Falchion Vs Scimitar

Falchion Vs Scimitar – A Comprehensive Comparison

When it comes to medieval weapons, swords have always been the most sought after. It is said that a sword is a knight’s best friend, and rightly so. Swords have been used in battles for centuries, and still hold an important place in the history of warfare. However, not all swords are created equal. Two swords that are often compared are the falchion and the scimitar. In this article, we aim to provide a comprehensive comparison between these two swords.


The falchion is a type of single-edged sword that was primarily used in the medieval period. It was popular in Europe, especially in countries like Germany, England, and France. Unlike the scimitar, which has a curved blade, the falchion has a straight blade with a curved tip. The blade is wide and thick, and the hilt is short. The length of the falchion ranges from 18 inches to 30 inches, with the average length being 24 inches.

The falchion was primarily a slashing weapon, and its design was ideal for that purpose. The thick and sharp blade could easily cut through armor and flesh, making it an effective weapon on the battlefield. The falchion was also used for hunting, as it was able to cut through wild game easily.


The scimitar, on the other hand, is a curved sword that originated in the Middle East. Like the falchion, the scimitar was primarily a slashing weapon, but it had a unique design. Scimitars have a curved blade, which makes them ideal for slashing attacks from a mounted position. This is why they were popular among cavalry units in the Middle East.

The scimitar is generally longer than the falchion, with an average length of 36 inches. The blade is also thinner than that of the falchion, but it is still sharp and effective. The hilt of the scimitar is longer than that of the falchion, which provides a better grip for the wielder.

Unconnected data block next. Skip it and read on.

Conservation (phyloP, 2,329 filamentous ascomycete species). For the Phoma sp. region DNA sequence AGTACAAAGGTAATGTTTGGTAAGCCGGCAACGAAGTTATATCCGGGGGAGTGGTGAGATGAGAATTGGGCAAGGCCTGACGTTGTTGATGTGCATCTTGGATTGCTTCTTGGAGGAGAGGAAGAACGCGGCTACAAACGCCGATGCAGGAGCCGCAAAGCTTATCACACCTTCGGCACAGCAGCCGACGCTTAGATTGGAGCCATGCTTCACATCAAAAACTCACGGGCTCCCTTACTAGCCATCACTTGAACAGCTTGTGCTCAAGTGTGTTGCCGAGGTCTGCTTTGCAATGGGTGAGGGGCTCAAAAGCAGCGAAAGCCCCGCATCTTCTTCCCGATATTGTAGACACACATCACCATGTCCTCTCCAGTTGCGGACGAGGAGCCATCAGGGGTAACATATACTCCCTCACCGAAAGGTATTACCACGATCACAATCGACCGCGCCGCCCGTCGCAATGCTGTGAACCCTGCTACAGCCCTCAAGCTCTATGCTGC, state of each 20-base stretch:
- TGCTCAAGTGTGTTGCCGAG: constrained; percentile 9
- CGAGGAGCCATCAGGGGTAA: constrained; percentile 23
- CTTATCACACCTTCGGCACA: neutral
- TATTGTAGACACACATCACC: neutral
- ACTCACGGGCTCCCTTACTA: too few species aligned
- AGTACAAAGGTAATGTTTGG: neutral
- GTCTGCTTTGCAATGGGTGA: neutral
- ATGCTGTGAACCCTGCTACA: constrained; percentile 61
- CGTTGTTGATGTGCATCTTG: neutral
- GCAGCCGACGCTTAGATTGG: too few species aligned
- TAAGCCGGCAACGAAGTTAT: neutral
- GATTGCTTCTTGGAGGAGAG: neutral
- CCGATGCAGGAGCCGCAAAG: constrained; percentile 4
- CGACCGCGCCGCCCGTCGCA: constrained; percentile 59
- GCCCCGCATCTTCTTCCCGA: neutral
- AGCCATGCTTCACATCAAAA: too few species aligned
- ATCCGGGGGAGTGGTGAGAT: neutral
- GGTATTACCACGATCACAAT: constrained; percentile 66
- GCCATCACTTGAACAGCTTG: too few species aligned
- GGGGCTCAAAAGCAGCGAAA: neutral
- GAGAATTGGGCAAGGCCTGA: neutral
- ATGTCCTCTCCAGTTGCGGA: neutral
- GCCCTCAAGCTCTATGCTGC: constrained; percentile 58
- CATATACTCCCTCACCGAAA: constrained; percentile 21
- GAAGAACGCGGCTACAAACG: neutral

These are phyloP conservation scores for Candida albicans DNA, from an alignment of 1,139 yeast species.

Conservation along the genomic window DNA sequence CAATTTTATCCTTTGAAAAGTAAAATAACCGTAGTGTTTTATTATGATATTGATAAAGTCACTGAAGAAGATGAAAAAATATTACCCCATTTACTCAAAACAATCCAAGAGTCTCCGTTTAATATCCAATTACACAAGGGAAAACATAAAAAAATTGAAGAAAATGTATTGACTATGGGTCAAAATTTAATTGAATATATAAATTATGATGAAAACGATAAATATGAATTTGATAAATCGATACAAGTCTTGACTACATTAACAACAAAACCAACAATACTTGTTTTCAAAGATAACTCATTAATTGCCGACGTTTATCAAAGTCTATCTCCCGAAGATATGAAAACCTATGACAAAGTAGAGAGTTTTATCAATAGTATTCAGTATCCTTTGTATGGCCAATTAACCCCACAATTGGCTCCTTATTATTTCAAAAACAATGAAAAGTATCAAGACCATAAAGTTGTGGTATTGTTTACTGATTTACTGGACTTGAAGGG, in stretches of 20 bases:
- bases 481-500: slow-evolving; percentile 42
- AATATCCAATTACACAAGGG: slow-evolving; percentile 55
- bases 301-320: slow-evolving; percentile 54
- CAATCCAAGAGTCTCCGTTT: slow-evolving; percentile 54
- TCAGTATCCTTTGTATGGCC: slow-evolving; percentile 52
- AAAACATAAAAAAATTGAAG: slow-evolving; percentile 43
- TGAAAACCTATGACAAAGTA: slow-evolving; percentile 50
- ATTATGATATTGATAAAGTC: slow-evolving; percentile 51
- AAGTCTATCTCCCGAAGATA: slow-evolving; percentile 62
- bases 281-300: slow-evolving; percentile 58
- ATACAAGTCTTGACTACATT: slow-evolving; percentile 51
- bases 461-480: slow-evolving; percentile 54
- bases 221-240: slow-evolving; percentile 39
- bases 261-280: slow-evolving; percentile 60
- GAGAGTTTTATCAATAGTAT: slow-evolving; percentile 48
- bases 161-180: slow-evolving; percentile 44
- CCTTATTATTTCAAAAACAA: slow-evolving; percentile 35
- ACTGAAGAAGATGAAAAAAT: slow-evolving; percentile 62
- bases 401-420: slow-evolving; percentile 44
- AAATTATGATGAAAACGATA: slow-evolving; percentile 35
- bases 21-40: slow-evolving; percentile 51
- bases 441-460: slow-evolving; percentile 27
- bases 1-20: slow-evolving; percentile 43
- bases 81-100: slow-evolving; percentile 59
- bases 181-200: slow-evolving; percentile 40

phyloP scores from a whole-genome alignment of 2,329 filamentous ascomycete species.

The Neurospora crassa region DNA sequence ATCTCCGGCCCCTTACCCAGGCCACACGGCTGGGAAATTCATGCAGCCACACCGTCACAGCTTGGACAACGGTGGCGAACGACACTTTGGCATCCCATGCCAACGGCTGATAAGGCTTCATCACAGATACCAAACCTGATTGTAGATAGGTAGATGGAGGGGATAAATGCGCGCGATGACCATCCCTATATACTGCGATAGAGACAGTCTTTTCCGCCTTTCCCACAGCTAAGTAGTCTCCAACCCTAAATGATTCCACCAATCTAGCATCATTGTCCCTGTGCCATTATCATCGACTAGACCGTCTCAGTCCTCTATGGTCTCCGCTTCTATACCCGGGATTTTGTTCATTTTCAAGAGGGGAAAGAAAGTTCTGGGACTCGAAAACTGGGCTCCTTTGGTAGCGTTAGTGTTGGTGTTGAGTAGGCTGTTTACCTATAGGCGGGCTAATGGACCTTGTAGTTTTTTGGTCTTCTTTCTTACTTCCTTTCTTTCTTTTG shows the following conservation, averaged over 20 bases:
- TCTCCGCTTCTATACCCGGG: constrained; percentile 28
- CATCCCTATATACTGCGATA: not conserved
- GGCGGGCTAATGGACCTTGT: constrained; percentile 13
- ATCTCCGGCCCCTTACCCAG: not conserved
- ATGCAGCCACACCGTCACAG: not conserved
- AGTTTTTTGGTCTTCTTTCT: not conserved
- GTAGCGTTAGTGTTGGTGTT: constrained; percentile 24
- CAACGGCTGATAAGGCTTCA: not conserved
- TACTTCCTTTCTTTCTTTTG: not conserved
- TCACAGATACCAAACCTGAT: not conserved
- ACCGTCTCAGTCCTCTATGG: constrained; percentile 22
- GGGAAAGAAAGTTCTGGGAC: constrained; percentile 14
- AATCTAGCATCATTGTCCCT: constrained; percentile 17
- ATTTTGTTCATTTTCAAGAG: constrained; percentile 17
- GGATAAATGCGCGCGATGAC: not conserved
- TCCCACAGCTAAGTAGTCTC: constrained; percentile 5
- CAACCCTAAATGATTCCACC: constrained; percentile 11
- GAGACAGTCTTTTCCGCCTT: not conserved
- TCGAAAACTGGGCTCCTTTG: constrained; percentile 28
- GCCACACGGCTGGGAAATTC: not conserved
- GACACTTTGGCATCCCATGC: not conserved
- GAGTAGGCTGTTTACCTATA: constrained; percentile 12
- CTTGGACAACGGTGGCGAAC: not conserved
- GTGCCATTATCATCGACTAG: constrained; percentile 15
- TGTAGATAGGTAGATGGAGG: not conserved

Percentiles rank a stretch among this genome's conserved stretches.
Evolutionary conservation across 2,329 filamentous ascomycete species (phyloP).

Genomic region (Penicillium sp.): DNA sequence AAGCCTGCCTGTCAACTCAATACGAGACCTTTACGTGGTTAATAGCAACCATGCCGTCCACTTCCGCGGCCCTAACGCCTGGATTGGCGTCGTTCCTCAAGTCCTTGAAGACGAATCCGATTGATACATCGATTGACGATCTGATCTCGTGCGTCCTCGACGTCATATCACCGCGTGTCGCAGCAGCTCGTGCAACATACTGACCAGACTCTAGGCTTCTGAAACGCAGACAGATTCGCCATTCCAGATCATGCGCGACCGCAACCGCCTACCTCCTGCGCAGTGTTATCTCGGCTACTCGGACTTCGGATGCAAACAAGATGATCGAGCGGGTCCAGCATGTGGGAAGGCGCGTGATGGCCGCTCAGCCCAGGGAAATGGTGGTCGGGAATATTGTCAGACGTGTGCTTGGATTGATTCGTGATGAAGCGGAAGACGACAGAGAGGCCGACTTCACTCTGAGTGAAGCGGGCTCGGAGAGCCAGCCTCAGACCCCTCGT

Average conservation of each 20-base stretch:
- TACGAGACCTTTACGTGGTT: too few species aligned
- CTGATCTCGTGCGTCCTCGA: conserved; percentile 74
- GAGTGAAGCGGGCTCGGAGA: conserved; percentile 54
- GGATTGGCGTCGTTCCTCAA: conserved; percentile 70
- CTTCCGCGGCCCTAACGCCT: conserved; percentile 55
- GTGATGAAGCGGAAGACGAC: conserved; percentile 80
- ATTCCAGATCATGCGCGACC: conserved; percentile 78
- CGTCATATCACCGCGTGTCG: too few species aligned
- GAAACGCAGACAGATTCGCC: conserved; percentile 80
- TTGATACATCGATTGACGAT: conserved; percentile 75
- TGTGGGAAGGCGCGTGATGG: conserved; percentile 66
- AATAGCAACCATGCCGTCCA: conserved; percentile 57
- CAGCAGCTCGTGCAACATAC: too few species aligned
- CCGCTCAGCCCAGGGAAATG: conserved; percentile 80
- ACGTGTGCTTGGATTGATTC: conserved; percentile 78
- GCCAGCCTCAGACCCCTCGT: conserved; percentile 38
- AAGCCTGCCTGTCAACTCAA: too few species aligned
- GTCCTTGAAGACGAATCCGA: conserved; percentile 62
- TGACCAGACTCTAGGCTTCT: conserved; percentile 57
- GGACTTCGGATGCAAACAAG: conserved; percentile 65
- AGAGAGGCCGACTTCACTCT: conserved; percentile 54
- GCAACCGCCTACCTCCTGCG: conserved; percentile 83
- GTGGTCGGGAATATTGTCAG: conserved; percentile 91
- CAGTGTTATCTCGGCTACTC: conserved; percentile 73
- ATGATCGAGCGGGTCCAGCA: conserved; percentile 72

Comparison between Falchion and Scimitar

Now that we have a basic understanding of both swords, let’s compare them. Firstly, the design of the two swords is very different. The falchion has a straight blade with a curved tip, while the scimitar has a curved blade. The curved blade of the scimitar makes it more effective in slashing attacks, but the straight blade of the falchion is better for thrusting attacks.

Secondly, the size of the two swords is also different. The falchion is shorter and lighter, while the scimitar is longer and heavier. The weight of the scimitar makes it more difficult to wield, but it also makes it more effective in combat.

Thirdly, the region of origin of the two swords is different. The falchion originated in Europe, while the scimitar originated in the Middle East. This means that the two swords were designed for different types of warfare. The falchion was designed for battles in Europe, while the scimitar was designed for battles in the deserts of the Middle East.

Lastly, the skills required to wield the two swords are different. The falchion requires less skill, as it is primarily a slashing weapon. On the other hand, the scimitar requires more skill, as it is a curved weapon that requires more finesse to use effectively. This is why scimitars were often used by skilled cavalry units in the Middle East.

So, which sword is better? It is difficult to say, as it depends on the situation. If you are fighting in Europe, a falchion would be more effective, while if you are fighting in the Middle East, a scimitar would be more effective. However, if we were to compare the two swords in a general sense, the scimitar would come out on top. This is because it is a more versatile weapon, and can be used effectively in a wider range of situations.


In conclusion, both the falchion and scimitar are impressive swords with their own unique features. While the falchion is a simple yet effective weapon, the scimitar requires more skill to wield effectively. The two swords have different designs, sizes, regions of origin, and required skill sets. However, both swords have played an important role in the history of warfare and continue to be admired by sword enthusiasts around the world.